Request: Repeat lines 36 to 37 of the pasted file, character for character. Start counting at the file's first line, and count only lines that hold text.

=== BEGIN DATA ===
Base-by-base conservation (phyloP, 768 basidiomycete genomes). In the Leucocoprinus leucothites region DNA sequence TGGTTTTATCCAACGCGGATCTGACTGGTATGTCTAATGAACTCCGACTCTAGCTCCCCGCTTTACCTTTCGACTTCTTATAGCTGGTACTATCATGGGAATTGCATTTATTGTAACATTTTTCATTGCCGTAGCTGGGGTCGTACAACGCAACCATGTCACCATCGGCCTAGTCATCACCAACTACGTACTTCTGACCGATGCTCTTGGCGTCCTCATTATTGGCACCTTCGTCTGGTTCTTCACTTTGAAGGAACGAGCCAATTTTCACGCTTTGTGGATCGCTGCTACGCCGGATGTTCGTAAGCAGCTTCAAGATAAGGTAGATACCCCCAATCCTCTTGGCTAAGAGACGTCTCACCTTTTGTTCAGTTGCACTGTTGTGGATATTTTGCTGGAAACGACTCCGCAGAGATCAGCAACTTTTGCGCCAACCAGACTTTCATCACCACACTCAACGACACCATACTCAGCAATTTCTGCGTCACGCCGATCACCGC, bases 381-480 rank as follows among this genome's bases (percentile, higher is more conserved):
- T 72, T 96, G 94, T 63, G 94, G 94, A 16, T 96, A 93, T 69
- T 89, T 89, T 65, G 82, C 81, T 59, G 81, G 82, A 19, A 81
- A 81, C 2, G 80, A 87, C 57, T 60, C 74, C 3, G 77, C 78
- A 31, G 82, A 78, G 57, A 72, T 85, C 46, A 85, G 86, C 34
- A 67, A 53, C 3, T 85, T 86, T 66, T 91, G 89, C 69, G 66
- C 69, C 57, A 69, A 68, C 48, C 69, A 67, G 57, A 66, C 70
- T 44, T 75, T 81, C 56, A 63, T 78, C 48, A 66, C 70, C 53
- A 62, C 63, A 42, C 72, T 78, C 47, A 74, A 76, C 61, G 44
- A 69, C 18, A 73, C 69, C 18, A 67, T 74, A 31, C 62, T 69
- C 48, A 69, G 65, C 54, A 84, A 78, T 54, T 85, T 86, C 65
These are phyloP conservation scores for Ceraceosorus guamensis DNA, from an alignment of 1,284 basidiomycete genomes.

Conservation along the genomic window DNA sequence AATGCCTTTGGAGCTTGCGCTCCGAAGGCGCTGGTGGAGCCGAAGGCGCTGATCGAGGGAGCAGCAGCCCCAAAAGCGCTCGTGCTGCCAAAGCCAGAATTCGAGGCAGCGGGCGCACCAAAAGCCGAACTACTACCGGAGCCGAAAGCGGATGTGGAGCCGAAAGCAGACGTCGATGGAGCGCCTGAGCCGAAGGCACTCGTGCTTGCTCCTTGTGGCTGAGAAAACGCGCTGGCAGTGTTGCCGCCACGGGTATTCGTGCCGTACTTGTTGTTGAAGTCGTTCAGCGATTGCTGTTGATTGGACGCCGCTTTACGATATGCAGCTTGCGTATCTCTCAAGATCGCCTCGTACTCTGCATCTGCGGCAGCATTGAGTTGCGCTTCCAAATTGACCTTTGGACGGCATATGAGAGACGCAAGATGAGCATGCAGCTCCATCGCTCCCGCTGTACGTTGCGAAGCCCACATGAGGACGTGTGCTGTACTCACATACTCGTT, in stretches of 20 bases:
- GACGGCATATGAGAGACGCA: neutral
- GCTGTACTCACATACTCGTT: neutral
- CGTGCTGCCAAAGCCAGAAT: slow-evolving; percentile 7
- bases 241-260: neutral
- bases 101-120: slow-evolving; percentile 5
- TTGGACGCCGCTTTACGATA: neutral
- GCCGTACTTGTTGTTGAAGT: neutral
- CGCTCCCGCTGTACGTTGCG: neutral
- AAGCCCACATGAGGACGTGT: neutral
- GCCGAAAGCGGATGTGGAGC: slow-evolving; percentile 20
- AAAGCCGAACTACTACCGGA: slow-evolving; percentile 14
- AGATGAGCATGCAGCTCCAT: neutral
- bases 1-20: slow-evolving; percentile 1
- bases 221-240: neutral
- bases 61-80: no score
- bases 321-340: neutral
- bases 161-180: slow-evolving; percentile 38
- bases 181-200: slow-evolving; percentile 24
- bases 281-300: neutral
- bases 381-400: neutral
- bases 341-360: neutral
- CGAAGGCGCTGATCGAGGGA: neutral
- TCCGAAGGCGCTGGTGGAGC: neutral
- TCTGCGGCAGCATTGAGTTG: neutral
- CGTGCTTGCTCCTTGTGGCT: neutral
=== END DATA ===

- TCCGAAGGCGCTGGTGGAGC: neutral
- TCTGCGGCAGCATTGAGTTG: neutral